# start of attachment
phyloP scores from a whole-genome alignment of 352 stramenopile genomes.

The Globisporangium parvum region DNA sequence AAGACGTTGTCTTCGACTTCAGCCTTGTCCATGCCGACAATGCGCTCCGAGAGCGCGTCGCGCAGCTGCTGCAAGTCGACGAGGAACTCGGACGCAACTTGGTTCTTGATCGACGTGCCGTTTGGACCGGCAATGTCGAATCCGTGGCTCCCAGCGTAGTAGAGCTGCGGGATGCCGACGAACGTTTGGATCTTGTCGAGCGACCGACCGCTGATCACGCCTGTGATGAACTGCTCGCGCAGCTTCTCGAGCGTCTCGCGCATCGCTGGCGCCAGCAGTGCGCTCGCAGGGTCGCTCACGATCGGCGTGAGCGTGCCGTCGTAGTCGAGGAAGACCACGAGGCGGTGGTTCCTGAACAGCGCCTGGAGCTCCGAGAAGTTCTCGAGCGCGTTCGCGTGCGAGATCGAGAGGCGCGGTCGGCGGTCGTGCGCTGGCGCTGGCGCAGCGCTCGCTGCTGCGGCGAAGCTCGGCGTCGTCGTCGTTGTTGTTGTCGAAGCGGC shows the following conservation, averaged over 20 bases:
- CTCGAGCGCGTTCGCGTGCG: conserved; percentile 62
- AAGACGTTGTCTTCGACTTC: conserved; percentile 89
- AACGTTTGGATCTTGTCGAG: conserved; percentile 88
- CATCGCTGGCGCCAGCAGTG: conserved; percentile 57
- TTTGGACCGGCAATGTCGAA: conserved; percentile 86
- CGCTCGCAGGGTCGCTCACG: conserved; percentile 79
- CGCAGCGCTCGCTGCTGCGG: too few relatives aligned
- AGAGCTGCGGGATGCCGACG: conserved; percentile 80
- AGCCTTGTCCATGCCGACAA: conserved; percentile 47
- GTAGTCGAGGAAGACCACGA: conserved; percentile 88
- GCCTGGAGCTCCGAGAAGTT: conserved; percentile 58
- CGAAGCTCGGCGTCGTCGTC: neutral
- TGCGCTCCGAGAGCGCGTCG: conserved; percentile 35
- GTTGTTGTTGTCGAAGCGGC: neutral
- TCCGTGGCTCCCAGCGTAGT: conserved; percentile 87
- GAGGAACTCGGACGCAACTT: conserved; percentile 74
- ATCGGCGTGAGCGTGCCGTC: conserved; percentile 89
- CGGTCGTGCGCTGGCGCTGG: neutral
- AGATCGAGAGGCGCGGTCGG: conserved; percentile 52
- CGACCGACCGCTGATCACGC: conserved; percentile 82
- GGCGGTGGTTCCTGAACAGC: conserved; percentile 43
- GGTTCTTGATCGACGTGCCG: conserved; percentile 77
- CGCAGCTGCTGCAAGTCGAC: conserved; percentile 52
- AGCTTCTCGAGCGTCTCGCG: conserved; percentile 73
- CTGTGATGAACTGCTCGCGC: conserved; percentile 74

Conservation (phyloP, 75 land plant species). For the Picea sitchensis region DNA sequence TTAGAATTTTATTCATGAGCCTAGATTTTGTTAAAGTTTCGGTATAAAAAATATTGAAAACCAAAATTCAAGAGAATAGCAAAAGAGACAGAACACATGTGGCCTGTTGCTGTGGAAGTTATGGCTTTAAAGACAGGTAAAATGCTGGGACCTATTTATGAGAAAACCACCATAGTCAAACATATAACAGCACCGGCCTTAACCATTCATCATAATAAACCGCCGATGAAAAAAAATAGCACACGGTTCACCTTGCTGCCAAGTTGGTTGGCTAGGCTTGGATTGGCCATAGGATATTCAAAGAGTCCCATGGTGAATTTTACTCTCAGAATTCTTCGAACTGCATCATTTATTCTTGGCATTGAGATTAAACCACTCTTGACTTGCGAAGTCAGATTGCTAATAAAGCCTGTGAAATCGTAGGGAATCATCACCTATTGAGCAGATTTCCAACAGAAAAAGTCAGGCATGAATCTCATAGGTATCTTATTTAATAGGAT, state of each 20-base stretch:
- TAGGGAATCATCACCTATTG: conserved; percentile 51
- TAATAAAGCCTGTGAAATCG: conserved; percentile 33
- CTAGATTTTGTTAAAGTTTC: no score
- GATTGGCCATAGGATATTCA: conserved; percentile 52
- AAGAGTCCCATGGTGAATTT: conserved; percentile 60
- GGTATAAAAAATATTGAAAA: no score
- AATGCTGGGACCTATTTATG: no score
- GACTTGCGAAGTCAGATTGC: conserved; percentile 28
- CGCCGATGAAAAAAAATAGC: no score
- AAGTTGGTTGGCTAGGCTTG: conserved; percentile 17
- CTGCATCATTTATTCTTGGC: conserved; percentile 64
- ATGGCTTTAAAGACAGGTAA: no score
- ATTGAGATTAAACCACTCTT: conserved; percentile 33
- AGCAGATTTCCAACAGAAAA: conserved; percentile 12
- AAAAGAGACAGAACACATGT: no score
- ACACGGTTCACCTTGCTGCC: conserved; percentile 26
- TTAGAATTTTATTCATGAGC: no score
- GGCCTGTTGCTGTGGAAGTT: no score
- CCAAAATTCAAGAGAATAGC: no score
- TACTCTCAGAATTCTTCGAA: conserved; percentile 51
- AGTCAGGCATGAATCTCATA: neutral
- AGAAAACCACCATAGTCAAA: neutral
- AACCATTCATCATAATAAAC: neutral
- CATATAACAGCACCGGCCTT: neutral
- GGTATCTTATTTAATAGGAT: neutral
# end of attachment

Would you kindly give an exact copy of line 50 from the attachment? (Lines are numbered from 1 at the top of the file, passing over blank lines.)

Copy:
- AGAAAACCACCATAGTCAAA: neutral